My First Time Networking As a New Entrepreneur and What I Learned.

I’ll never forget my first networking event as a brand new entrepreneur. 

Of course, I’d been to networking events before, but they were for my j-o-b.

As a corporate consultant, I had an identity as a kick-butt Project Manager for a consulting company. I knew what I did every single day, and I felt darn good about it. Now, I was venturing into new territory.

I had just (fearfully) resigned from that corporate job that had been paying my comfortable, six-figure salary in pursuit to live my new-found purpose and fly solo on my own.

I knew I was supposed to network. I needed to “put myself out there” so that I could meet other women entrepreneurs -- especially because that’s who I knew in my heart that I was meant to serve.

So, after doing some research, I found a local women’s networking group and showed up precisely at the start time (because the early bird gets the worm, right?).

I put on my corporate “uniform.” A black dress, high-heels, and the perfect amount of jewelry (not too much...but not too little). Grabbed my hot-off-the-press business cards that read “Business Consultant,” and off I went.

I walked in the room and immediately went to the registration table to get my “Hello My Name Is…” name tag, in my best handwriting, wrote “Terra Bohlmann” with a black sharpie, and slapped that baby on the right side of my chest. 

Then, I paused. 

I stood there alone because everyone in the room was already talking to other people or in small, exclusive little groups. 

I knew no one. That reality hit me hard. 

I had never felt more alone in my life.

After a few minutes, a woman took pity on me and struck up a conversation.

She asked (the dreaded question), “So, what do you do?”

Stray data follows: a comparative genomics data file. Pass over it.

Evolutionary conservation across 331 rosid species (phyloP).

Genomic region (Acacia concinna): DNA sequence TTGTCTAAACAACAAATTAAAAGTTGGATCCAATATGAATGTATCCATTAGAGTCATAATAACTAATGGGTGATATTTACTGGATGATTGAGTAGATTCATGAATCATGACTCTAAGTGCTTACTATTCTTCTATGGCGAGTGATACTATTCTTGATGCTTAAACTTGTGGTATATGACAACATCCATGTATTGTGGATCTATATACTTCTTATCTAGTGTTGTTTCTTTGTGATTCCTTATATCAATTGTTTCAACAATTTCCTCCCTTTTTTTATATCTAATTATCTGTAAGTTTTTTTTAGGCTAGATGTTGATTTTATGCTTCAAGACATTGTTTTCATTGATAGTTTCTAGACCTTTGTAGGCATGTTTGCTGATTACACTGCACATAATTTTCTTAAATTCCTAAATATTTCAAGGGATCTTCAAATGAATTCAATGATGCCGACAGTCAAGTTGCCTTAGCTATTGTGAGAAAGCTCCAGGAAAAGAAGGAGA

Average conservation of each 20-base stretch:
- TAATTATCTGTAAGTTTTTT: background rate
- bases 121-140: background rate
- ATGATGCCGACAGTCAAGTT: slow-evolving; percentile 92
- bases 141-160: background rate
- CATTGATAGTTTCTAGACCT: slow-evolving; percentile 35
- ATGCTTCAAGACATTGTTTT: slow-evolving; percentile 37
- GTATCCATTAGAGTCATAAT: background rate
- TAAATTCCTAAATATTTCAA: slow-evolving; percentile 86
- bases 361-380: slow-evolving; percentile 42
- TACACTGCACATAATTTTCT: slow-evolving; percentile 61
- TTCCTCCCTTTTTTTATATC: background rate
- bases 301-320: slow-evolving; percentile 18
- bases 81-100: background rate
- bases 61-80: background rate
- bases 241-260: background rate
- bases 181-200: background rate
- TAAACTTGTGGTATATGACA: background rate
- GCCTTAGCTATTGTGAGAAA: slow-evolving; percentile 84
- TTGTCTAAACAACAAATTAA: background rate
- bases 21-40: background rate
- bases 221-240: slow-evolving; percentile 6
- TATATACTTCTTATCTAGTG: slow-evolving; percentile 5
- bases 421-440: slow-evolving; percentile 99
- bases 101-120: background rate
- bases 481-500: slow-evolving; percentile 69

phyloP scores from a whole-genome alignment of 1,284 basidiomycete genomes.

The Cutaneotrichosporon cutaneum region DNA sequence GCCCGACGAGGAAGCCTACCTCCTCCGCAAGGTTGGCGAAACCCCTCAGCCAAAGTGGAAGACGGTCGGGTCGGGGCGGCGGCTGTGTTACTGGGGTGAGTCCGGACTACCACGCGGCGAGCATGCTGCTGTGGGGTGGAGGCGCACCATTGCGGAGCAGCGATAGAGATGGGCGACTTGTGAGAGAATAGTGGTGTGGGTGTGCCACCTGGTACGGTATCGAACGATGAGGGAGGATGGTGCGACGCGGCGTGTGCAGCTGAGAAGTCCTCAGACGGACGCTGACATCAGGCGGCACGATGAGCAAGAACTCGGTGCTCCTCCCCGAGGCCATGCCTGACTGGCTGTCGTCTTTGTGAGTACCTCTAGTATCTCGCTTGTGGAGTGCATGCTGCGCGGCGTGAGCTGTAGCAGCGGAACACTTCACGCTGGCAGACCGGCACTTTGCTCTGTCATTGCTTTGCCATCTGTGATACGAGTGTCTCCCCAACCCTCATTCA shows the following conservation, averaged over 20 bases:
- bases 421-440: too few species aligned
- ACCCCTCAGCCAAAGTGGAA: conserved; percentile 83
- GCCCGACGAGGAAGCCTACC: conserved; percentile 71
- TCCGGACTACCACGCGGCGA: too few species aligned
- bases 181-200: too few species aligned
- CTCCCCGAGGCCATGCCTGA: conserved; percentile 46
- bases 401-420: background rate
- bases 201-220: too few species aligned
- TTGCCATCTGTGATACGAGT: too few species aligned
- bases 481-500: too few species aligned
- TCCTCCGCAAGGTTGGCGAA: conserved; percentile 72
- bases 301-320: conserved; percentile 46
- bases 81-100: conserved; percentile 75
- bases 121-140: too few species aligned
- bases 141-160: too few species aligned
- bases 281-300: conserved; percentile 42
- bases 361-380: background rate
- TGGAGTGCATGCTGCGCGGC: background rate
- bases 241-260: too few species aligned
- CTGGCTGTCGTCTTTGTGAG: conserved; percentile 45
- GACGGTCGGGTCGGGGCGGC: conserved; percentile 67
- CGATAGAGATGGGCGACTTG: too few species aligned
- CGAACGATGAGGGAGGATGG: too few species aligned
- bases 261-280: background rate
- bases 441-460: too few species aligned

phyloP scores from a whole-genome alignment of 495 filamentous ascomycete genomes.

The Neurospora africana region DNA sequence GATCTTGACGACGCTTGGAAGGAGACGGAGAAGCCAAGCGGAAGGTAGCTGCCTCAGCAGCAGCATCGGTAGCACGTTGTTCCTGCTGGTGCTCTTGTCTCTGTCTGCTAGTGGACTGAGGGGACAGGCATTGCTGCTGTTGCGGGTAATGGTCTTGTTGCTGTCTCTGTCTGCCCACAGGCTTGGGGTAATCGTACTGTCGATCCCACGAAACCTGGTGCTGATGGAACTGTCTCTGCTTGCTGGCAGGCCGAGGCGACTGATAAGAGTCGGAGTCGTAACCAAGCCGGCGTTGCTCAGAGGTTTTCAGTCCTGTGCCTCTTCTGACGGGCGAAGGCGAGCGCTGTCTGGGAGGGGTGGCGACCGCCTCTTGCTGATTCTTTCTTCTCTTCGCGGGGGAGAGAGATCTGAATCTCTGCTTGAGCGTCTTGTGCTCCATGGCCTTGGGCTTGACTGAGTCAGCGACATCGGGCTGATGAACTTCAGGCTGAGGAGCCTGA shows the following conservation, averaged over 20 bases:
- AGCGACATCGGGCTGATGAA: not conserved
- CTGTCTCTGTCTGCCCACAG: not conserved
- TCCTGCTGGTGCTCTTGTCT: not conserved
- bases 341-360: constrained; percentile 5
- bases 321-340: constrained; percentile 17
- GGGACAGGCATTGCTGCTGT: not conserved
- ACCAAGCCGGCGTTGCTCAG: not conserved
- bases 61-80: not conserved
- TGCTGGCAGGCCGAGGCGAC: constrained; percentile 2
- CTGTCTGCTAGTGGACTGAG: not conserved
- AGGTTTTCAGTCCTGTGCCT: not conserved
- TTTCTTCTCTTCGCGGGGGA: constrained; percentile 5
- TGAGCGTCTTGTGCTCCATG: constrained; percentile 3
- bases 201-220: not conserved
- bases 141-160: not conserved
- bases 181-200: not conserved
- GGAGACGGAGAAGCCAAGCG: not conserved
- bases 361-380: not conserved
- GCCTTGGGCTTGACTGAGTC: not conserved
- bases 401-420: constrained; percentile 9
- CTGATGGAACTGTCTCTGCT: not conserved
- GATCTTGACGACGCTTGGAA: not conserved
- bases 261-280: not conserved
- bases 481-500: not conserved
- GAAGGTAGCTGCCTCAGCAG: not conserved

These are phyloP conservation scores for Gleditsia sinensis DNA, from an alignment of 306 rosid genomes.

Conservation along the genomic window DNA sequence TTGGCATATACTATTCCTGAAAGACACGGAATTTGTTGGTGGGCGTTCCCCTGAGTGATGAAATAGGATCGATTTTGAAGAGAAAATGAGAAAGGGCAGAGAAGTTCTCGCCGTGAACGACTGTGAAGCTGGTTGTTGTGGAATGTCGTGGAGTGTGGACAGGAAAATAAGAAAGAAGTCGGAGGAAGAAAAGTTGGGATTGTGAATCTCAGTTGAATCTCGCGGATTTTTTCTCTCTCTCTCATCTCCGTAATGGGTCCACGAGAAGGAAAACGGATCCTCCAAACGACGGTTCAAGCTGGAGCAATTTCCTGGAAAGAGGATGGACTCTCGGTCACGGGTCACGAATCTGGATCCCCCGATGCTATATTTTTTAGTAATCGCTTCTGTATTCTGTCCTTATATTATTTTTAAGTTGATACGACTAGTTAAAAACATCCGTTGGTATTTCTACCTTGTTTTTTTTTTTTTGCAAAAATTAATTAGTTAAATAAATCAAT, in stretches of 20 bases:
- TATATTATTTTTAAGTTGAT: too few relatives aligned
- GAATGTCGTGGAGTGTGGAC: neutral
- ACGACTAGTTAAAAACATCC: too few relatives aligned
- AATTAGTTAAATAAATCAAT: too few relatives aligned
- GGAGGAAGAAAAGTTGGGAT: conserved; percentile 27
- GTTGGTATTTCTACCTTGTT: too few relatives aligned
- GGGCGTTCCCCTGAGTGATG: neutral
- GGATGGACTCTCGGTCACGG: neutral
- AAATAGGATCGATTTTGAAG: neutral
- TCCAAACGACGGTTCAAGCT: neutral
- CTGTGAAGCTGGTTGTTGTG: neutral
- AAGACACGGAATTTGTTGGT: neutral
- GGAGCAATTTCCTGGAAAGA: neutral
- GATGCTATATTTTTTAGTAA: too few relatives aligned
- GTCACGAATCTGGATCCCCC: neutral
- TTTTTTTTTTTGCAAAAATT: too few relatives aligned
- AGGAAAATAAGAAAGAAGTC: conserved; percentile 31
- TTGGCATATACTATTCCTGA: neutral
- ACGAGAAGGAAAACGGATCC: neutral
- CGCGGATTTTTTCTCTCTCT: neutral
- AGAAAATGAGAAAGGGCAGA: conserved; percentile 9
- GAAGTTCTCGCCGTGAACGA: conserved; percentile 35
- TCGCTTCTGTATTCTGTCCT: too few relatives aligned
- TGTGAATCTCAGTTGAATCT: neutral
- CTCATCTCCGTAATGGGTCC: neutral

I awkwardly stumbled through what I thought I did which I **pretty much** made up because I didn’t have any customers yet. 

I didn’t get the sense that I “nailed” my elevator pitch because she proceeded to tell me all about how she had a “super successful” insurance business but also sold real estate on the side.

Pretty soon, I figured out that everyone at that "networking event" was trading pitches and not trading business strategies (or encouragement).

By the end of the afternoon, I could sense that no one in the room was comfortable. And no one was being authentic.

On the drive home, I couldn’t stop obsessing over how this whole process could be better. 

I needed the support of women around me that were building their businesses.

Sharing the highs, sharing the lows, and bestowing their success secrets to help fast-track my business success.

I just needed to know how to get my first three customers.

I didn’t want to feel alone. 

I wanted to feel safe to ask for the support I needed.

And I definitely didn’t want to beg for my old job back.

So, off I went to find the right networking community. There were some great ones and some not-so-great ones. 

At one event six-months later, I saw me, except it wasn’t me. It was a woman named Carrie. 

Carrie looked just like I did, down to the same high-heels. She was shy and projected insecurity and discomfort.

She reminded me of myself just six months prior.

I went up to Carrie immediately. I didn’t ask her, “so, what do you do?”

Instead, I told her that I loved her high-heels and asked how her drive was to the event.

I made her feel safe.

We got lost in conversation, and then she admitted to me that she was new in business, and her sales were zero.

Guess what I did? I gave her my personal success secrets on how I got my first five (paying) customers.

* * *

This experience taught me that I had a gift for helping women feel safe and connected.

I knew there was a need to help connect women entrepreneurs together.

So, I stepped up to the plate and built a community where high-achieving women trade business strategies, not pitches.

I didn't build this for myself or what I could get out of it. I built it for you.

I never want any woman entrepreneur to feel alone.

Whether you are just starting out or you’ve been in business for a while, I want you to find the right group to help you get to your next level.

Because a like-minded, trusted community is powerful.

Women who share insights help fast-track each other.

We are all better together.